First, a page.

bring the long-standing conflict to an end, stressed
Abdelaziz. The Sahrawi people asked for respect and their
right to self-determination. They were not and are not
asking for the impossible. The Polisario sought a democratic
solution and asked that the UN be allowed to organize a
referendum on the future status of the Western Sahara. The
Polisario, declared Abdelaziz, "shall respect the outcome of
the referendum, whatever that outcome may be. If the Sahrawi
people decide to be free, as the American people decided to
be free, Morocco should respect that decision."

SAHRAWIS WANT TO FOLLOW THE U.S. EXAMPLE


--------------------------





5. (C) Abdelaziz pledged that the Sahrawi people, should
they become independent, would be good neighbors to Morocco
and would not harm or be a threat to the stability of the
Kingdom. The Sahrawis had made a choice to pursue what they
have prepared for themselves over the last 30 years: a
democratic country based on principles and values of the
United States and its Constitution. Abdelaziz said the
Sahrawis, despite living in an arid, Arab and Muslim region
sought the same rights as Americans: freedom of expression,
faith, and religion. The Sahrawis, said Abdelaziz, will
protect themselves from extremist ideas. He hoped the U.S.
would promote a quick solution to these issues by pressuring
Morocco to agree to the holding of a referendum.

MOROCCO NEEDS TO MAKE GESTURES OF ITS OWN


--------------------------





6. (C) On the second and humanitarian concern of the
Sahrawis, Abdelaziz made reference to an "oppressive,
violent" campaign by Morocco against Sahrawis resident in
Moroccan-held areas of the Western Sahara. Sahrawis,
complained Abdelaziz, had been beaten while exercising their
freedom of expression. Sahrawi prisoners were on a hunger
strike in Moroccan jails. These prisoners' only crime was to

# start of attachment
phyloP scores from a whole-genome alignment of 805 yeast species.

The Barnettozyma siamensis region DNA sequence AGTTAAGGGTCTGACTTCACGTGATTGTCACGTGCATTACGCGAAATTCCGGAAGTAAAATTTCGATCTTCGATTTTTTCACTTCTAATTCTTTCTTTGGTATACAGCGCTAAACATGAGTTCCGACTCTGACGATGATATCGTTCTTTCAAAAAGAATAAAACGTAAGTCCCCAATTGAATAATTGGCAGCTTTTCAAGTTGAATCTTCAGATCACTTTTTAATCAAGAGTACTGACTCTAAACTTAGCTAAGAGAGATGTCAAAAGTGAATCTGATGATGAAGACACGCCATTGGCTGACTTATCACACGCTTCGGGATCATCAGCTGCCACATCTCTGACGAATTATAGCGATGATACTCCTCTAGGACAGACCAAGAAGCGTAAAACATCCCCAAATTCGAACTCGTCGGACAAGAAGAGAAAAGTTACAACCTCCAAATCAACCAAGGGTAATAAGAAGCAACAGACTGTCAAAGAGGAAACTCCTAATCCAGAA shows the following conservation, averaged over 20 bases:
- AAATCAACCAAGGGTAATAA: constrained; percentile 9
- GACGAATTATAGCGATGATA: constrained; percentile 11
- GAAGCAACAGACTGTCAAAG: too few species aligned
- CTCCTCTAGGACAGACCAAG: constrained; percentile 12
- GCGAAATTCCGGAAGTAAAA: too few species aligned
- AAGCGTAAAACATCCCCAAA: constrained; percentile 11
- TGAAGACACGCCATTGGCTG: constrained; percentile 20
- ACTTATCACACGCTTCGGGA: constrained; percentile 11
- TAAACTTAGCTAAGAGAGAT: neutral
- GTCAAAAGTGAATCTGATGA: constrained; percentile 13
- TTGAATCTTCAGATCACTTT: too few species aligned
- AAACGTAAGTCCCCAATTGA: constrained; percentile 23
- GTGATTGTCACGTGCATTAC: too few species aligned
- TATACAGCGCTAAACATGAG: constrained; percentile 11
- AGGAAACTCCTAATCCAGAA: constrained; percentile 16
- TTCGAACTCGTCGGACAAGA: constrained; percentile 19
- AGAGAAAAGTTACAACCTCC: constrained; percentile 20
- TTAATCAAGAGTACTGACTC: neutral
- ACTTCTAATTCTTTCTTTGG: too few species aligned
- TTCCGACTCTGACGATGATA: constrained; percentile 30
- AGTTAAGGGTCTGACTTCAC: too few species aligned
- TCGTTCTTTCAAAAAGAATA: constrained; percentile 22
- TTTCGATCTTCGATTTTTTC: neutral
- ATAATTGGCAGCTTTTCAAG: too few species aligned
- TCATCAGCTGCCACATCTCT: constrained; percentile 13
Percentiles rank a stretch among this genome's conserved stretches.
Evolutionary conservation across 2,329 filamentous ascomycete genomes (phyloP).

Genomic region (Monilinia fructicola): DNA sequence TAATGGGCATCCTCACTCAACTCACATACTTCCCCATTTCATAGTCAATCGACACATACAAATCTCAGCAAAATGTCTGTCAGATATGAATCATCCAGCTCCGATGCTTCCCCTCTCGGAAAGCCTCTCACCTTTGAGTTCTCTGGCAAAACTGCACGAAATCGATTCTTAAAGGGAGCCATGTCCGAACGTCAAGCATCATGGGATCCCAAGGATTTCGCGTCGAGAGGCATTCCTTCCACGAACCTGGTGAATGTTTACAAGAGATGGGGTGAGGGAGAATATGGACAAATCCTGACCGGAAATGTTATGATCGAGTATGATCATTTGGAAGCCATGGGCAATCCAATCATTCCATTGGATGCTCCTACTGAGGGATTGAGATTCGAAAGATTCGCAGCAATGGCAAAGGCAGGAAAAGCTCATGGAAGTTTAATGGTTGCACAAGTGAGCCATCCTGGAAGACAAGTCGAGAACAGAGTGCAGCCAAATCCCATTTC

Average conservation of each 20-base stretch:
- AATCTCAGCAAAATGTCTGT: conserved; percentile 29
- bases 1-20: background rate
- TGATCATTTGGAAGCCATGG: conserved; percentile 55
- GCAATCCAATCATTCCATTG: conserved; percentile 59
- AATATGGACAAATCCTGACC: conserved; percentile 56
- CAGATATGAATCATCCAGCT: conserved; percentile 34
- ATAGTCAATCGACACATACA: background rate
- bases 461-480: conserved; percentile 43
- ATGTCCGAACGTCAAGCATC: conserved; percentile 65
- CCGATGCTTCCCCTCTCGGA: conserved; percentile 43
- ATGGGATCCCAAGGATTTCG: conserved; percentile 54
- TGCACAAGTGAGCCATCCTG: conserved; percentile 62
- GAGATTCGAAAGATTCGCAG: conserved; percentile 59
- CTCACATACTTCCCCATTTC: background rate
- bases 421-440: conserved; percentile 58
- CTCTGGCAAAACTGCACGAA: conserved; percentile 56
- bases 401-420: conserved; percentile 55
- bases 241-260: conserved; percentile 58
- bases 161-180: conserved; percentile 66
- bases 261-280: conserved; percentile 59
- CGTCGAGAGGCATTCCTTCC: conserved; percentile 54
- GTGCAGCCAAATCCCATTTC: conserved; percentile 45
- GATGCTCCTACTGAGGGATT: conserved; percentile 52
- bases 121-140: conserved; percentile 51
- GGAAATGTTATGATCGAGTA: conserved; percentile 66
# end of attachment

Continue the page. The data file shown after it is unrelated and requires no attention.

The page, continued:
demonstrate in the streets against Moroccan suppression of
their rights. Some prisoners had been tortured and injured.
Abdelaziz requested that independent, international observers
be permitted to enter these areas in order to assess
conditions.



7. (C) The Sahrawi people, continued Abdelaziz, had no
indication of the whereabouts of 150 Polisario prisoners of
war held by Morocco. There was no information on them at
all. Five hundred Sahrawi citizens had disappeared in
Morocco, asserted the Polisario leader. "We want to know
what happened to them. We are families of prisoners,
detained and disappeared."

LUGAR APPRECIATES HUMANITARIAN GESTURE; PLEDGES TO HELP


--------------------------



--------------------------





8. (C) Senator Lugar thanked Abdelaziz for sharing his
views. The Senator expressed appreciation for his
hospitality and for his remarks earlier in the day upon the
release of the final group of prisoners (copy of speech faxed
to NEA/MAG and Embassy Rabat). Lugar explained that he was
meeting with him, the Algerian President, and the King of
Morocco because President Bush was very interested in these
issues and had asked Lugar to come to the region. Referring
to the U.S. President, Lugar said, "He and I appreciate the
humanitarian gesture so that the released prisoners can
return to their families."



9. (C) There was important work to be done, emphasized the
Senator, and our emphasis would be on getting the parties
promptly to return to the UN and observance of international
law. Lugar said he would make formal remarks at the Tindouf
airport following his meeting with Abdelaziz but noted that
the "humanitarian work you undertook today will encourage
others and will alleviate tensions and set an example
elsewhere in the world. Other countries must understand and
seize the importance of the ideas you discussed today. In my
modest way, I will be of help."



10. (U) Senator Lugar did not have an opportunity to clear
this message.



11. (U) Tripoli minimize considered.

ERDMAN